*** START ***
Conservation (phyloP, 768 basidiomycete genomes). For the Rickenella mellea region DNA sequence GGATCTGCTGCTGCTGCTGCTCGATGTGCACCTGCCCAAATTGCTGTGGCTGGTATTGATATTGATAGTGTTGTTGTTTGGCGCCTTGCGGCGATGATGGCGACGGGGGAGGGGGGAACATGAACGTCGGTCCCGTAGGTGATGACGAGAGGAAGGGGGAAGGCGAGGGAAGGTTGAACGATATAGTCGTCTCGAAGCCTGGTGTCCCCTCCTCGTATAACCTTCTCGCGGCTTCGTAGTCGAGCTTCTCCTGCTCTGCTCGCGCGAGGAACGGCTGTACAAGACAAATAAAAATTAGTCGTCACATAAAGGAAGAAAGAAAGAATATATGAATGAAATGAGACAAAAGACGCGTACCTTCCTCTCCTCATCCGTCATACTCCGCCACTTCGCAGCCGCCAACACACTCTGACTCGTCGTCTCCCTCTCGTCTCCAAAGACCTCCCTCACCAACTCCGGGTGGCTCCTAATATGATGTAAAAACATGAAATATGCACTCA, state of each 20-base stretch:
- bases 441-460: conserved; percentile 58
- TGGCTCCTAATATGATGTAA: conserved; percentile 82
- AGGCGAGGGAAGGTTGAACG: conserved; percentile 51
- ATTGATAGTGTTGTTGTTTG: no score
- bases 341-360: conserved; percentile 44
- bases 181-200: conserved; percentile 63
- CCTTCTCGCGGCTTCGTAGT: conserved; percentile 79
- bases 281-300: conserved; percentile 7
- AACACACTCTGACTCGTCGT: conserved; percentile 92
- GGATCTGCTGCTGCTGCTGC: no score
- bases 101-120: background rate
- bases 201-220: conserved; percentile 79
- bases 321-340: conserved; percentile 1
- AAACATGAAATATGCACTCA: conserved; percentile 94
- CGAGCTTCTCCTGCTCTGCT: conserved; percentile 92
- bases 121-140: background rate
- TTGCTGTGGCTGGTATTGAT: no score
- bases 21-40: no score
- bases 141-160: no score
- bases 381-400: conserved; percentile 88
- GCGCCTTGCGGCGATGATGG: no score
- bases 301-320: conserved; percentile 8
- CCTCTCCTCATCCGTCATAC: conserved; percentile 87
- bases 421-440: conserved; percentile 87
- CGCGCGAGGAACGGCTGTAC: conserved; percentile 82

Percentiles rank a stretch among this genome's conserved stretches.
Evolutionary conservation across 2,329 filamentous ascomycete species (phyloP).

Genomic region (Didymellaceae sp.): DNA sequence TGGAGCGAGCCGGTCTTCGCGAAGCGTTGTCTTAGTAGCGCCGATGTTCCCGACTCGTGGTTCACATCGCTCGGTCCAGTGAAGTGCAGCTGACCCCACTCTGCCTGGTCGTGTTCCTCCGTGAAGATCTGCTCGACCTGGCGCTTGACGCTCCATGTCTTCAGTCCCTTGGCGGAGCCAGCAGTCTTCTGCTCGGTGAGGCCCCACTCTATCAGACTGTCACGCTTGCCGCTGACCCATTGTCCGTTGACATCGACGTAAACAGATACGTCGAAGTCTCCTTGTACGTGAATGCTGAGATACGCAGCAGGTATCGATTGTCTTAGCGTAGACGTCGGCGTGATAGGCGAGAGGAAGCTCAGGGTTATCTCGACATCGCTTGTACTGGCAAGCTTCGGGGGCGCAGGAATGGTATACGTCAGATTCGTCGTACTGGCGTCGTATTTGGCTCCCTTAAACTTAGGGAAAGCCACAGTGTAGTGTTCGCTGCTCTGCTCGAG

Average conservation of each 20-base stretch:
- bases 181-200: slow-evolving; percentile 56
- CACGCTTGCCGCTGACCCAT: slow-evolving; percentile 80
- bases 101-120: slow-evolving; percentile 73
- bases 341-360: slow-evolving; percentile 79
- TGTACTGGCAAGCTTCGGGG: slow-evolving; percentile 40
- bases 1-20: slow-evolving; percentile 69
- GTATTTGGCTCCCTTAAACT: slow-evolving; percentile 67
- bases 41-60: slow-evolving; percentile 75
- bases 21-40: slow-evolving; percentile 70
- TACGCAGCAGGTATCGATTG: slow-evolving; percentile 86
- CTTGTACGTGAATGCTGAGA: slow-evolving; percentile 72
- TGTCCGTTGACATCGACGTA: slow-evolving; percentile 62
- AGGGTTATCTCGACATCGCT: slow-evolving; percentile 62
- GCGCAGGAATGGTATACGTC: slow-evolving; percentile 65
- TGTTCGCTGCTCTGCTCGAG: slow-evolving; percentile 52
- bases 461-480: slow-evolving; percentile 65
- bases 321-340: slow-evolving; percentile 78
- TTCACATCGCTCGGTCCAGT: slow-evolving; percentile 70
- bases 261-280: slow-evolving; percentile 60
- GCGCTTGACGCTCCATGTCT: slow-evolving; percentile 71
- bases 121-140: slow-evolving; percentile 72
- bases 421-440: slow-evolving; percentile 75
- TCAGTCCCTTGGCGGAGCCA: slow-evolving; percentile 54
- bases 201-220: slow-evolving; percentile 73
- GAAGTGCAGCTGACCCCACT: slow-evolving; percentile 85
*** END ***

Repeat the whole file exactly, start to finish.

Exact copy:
Conservation (phyloP, 768 basidiomycete genomes). For the Rickenella mellea region DNA sequence GGATCTGCTGCTGCTGCTGCTCGATGTGCACCTGCCCAAATTGCTGTGGCTGGTATTGATATTGATAGTGTTGTTGTTTGGCGCCTTGCGGCGATGATGGCGACGGGGGAGGGGGGAACATGAACGTCGGTCCCGTAGGTGATGACGAGAGGAAGGGGGAAGGCGAGGGAAGGTTGAACGATATAGTCGTCTCGAAGCCTGGTGTCCCCTCCTCGTATAACCTTCTCGCGGCTTCGTAGTCGAGCTTCTCCTGCTCTGCTCGCGCGAGGAACGGCTGTACAAGACAAATAAAAATTAGTCGTCACATAAAGGAAGAAAGAAAGAATATATGAATGAAATGAGACAAAAGACGCGTACCTTCCTCTCCTCATCCGTCATACTCCGCCACTTCGCAGCCGCCAACACACTCTGACTCGTCGTCTCCCTCTCGTCTCCAAAGACCTCCCTCACCAACTCCGGGTGGCTCCTAATATGATGTAAAAACATGAAATATGCACTCA, state of each 20-base stretch:
- bases 441-460: conserved; percentile 58
- TGGCTCCTAATATGATGTAA: conserved; percentile 82
- AGGCGAGGGAAGGTTGAACG: conserved; percentile 51
- ATTGATAGTGTTGTTGTTTG: no score
- bases 341-360: conserved; percentile 44
- bases 181-200: conserved; percentile 63
- CCTTCTCGCGGCTTCGTAGT: conserved; percentile 79
- bases 281-300: conserved; percentile 7
- AACACACTCTGACTCGTCGT: conserved; percentile 92
- GGATCTGCTGCTGCTGCTGC: no score
- bases 101-120: background rate
- bases 201-220: conserved; percentile 79
- bases 321-340: conserved; percentile 1
- AAACATGAAATATGCACTCA: conserved; percentile 94
- CGAGCTTCTCCTGCTCTGCT: conserved; percentile 92
- bases 121-140: background rate
- TTGCTGTGGCTGGTATTGAT: no score
- bases 21-40: no score
- bases 141-160: no score
- bases 381-400: conserved; percentile 88
- GCGCCTTGCGGCGATGATGG: no score
- bases 301-320: conserved; percentile 8
- CCTCTCCTCATCCGTCATAC: conserved; percentile 87
- bases 421-440: conserved; percentile 87
- CGCGCGAGGAACGGCTGTAC: conserved; percentile 82

Percentiles rank a stretch among this genome's conserved stretches.
Evolutionary conservation across 2,329 filamentous ascomycete species (phyloP).

Genomic region (Didymellaceae sp.): DNA sequence TGGAGCGAGCCGGTCTTCGCGAAGCGTTGTCTTAGTAGCGCCGATGTTCCCGACTCGTGGTTCACATCGCTCGGTCCAGTGAAGTGCAGCTGACCCCACTCTGCCTGGTCGTGTTCCTCCGTGAAGATCTGCTCGACCTGGCGCTTGACGCTCCATGTCTTCAGTCCCTTGGCGGAGCCAGCAGTCTTCTGCTCGGTGAGGCCCCACTCTATCAGACTGTCACGCTTGCCGCTGACCCATTGTCCGTTGACATCGACGTAAACAGATACGTCGAAGTCTCCTTGTACGTGAATGCTGAGATACGCAGCAGGTATCGATTGTCTTAGCGTAGACGTCGGCGTGATAGGCGAGAGGAAGCTCAGGGTTATCTCGACATCGCTTGTACTGGCAAGCTTCGGGGGCGCAGGAATGGTATACGTCAGATTCGTCGTACTGGCGTCGTATTTGGCTCCCTTAAACTTAGGGAAAGCCACAGTGTAGTGTTCGCTGCTCTGCTCGAG

Average conservation of each 20-base stretch:
- bases 181-200: slow-evolving; percentile 56
- CACGCTTGCCGCTGACCCAT: slow-evolving; percentile 80
- bases 101-120: slow-evolving; percentile 73
- bases 341-360: slow-evolving; percentile 79
- TGTACTGGCAAGCTTCGGGG: slow-evolving; percentile 40
- bases 1-20: slow-evolving; percentile 69
- GTATTTGGCTCCCTTAAACT: slow-evolving; percentile 67
- bases 41-60: slow-evolving; percentile 75
- bases 21-40: slow-evolving; percentile 70
- TACGCAGCAGGTATCGATTG: slow-evolving; percentile 86
- CTTGTACGTGAATGCTGAGA: slow-evolving; percentile 72
- TGTCCGTTGACATCGACGTA: slow-evolving; percentile 62
- AGGGTTATCTCGACATCGCT: slow-evolving; percentile 62
- GCGCAGGAATGGTATACGTC: slow-evolving; percentile 65
- TGTTCGCTGCTCTGCTCGAG: slow-evolving; percentile 52
- bases 461-480: slow-evolving; percentile 65
- bases 321-340: slow-evolving; percentile 78
- TTCACATCGCTCGGTCCAGT: slow-evolving; percentile 70
- bases 261-280: slow-evolving; percentile 60
- GCGCTTGACGCTCCATGTCT: slow-evolving; percentile 71
- bases 121-140: slow-evolving; percentile 72
- bases 421-440: slow-evolving; percentile 75
- TCAGTCCCTTGGCGGAGCCA: slow-evolving; percentile 54
- bases 201-220: slow-evolving; percentile 73
- GAAGTGCAGCTGACCCCACT: slow-evolving; percentile 85